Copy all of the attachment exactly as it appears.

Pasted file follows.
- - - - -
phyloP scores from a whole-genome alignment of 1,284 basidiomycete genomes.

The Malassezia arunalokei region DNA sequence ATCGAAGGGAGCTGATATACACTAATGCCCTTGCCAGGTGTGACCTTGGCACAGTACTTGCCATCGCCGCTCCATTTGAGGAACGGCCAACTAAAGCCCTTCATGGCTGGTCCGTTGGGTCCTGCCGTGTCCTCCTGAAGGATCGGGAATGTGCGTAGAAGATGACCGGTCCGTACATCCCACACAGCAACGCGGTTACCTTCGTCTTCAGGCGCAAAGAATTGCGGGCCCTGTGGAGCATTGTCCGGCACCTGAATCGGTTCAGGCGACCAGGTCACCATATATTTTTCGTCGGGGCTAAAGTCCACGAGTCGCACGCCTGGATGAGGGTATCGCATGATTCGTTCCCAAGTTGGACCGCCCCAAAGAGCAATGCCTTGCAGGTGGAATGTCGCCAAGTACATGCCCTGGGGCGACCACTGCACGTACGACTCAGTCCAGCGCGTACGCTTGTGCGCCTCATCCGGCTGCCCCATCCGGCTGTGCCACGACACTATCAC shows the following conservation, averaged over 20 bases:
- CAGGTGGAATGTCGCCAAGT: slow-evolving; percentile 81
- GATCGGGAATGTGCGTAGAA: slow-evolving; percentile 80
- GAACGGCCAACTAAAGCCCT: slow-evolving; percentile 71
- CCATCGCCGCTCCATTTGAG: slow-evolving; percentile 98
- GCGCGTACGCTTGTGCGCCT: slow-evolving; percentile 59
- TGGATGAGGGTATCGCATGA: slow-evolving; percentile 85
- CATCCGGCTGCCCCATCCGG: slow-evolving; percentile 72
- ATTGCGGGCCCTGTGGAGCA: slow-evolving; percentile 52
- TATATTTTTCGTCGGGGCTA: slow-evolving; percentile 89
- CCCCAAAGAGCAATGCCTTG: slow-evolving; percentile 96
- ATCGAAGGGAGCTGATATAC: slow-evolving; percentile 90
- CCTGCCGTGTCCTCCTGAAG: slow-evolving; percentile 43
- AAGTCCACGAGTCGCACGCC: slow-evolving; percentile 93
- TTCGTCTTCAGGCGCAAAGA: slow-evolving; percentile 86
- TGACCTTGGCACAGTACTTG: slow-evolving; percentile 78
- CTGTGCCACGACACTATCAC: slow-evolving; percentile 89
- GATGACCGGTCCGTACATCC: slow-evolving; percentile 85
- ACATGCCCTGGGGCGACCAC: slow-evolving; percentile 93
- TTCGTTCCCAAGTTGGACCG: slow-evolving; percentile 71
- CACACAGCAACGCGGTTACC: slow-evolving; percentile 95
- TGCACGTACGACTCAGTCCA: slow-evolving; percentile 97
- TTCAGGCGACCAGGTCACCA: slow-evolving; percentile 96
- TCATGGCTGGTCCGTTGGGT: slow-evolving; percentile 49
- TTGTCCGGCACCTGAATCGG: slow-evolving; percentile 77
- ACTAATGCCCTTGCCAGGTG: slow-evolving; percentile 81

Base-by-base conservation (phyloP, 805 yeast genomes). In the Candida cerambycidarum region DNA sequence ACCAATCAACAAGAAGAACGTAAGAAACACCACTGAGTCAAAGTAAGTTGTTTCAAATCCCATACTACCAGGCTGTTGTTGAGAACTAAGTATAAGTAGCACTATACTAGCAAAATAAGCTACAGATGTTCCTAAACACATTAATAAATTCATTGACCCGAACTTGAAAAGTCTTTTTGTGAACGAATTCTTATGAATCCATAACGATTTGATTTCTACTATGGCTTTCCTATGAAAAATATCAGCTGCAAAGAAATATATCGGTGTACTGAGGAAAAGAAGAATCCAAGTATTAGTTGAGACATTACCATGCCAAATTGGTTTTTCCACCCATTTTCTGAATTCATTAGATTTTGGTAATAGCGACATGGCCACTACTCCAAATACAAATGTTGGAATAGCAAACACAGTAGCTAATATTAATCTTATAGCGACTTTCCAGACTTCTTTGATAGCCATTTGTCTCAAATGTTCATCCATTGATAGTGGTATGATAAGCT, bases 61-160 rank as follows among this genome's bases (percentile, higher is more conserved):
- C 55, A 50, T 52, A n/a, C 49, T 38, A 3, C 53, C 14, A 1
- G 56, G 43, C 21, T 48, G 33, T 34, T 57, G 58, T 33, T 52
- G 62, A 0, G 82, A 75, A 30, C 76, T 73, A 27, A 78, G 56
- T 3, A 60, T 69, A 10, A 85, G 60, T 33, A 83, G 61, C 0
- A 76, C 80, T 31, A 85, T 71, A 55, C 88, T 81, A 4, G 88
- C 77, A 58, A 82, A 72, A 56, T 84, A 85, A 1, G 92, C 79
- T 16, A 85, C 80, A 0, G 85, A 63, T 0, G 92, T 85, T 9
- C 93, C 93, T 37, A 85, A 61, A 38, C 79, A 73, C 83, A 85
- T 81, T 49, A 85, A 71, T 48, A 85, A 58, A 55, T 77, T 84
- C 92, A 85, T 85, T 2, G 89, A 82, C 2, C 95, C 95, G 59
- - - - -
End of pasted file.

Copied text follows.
phyloP scores from a whole-genome alignment of 1,284 basidiomycete genomes.

The Malassezia arunalokei region DNA sequence ATCGAAGGGAGCTGATATACACTAATGCCCTTGCCAGGTGTGACCTTGGCACAGTACTTGCCATCGCCGCTCCATTTGAGGAACGGCCAACTAAAGCCCTTCATGGCTGGTCCGTTGGGTCCTGCCGTGTCCTCCTGAAGGATCGGGAATGTGCGTAGAAGATGACCGGTCCGTACATCCCACACAGCAACGCGGTTACCTTCGTCTTCAGGCGCAAAGAATTGCGGGCCCTGTGGAGCATTGTCCGGCACCTGAATCGGTTCAGGCGACCAGGTCACCATATATTTTTCGTCGGGGCTAAAGTCCACGAGTCGCACGCCTGGATGAGGGTATCGCATGATTCGTTCCCAAGTTGGACCGCCCCAAAGAGCAATGCCTTGCAGGTGGAATGTCGCCAAGTACATGCCCTGGGGCGACCACTGCACGTACGACTCAGTCCAGCGCGTACGCTTGTGCGCCTCATCCGGCTGCCCCATCCGGCTGTGCCACGACACTATCAC shows the following conservation, averaged over 20 bases:
- CAGGTGGAATGTCGCCAAGT: slow-evolving; percentile 81
- GATCGGGAATGTGCGTAGAA: slow-evolving; percentile 80
- GAACGGCCAACTAAAGCCCT: slow-evolving; percentile 71
- CCATCGCCGCTCCATTTGAG: slow-evolving; percentile 98
- GCGCGTACGCTTGTGCGCCT: slow-evolving; percentile 59
- TGGATGAGGGTATCGCATGA: slow-evolving; percentile 85
- CATCCGGCTGCCCCATCCGG: slow-evolving; percentile 72
- ATTGCGGGCCCTGTGGAGCA: slow-evolving; percentile 52
- TATATTTTTCGTCGGGGCTA: slow-evolving; percentile 89
- CCCCAAAGAGCAATGCCTTG: slow-evolving; percentile 96
- ATCGAAGGGAGCTGATATAC: slow-evolving; percentile 90
- CCTGCCGTGTCCTCCTGAAG: slow-evolving; percentile 43
- AAGTCCACGAGTCGCACGCC: slow-evolving; percentile 93
- TTCGTCTTCAGGCGCAAAGA: slow-evolving; percentile 86
- TGACCTTGGCACAGTACTTG: slow-evolving; percentile 78
- CTGTGCCACGACACTATCAC: slow-evolving; percentile 89
- GATGACCGGTCCGTACATCC: slow-evolving; percentile 85
- ACATGCCCTGGGGCGACCAC: slow-evolving; percentile 93
- TTCGTTCCCAAGTTGGACCG: slow-evolving; percentile 71
- CACACAGCAACGCGGTTACC: slow-evolving; percentile 95
- TGCACGTACGACTCAGTCCA: slow-evolving; percentile 97
- TTCAGGCGACCAGGTCACCA: slow-evolving; percentile 96
- TCATGGCTGGTCCGTTGGGT: slow-evolving; percentile 49
- TTGTCCGGCACCTGAATCGG: slow-evolving; percentile 77
- ACTAATGCCCTTGCCAGGTG: slow-evolving; percentile 81

Base-by-base conservation (phyloP, 805 yeast genomes). In the Candida cerambycidarum region DNA sequence ACCAATCAACAAGAAGAACGTAAGAAACACCACTGAGTCAAAGTAAGTTGTTTCAAATCCCATACTACCAGGCTGTTGTTGAGAACTAAGTATAAGTAGCACTATACTAGCAAAATAAGCTACAGATGTTCCTAAACACATTAATAAATTCATTGACCCGAACTTGAAAAGTCTTTTTGTGAACGAATTCTTATGAATCCATAACGATTTGATTTCTACTATGGCTTTCCTATGAAAAATATCAGCTGCAAAGAAATATATCGGTGTACTGAGGAAAAGAAGAATCCAAGTATTAGTTGAGACATTACCATGCCAAATTGGTTTTTCCACCCATTTTCTGAATTCATTAGATTTTGGTAATAGCGACATGGCCACTACTCCAAATACAAATGTTGGAATAGCAAACACAGTAGCTAATATTAATCTTATAGCGACTTTCCAGACTTCTTTGATAGCCATTTGTCTCAAATGTTCATCCATTGATAGTGGTATGATAAGCT, bases 61-160 rank as follows among this genome's bases (percentile, higher is more conserved):
- C 55, A 50, T 52, A n/a, C 49, T 38, A 3, C 53, C 14, A 1
- G 56, G 43, C 21, T 48, G 33, T 34, T 57, G 58, T 33, T 52
- G 62, A 0, G 82, A 75, A 30, C 76, T 73, A 27, A 78, G 56
- T 3, A 60, T 69, A 10, A 85, G 60, T 33, A 83, G 61, C 0
- A 76, C 80, T 31, A 85, T 71, A 55, C 88, T 81, A 4, G 88
- C 77, A 58, A 82, A 72, A 56, T 84, A 85, A 1, G 92, C 79
- T 16, A 85, C 80, A 0, G 85, A 63, T 0, G 92, T 85, T 9
- C 93, C 93, T 37, A 85, A 61, A 38, C 79, A 73, C 83, A 85
- T 81, T 49, A 85, A 71, T 48, A 85, A 58, A 55, T 77, T 84
- C 92, A 85, T 85, T 2, G 89, A 82, C 2, C 95, C 95, G 59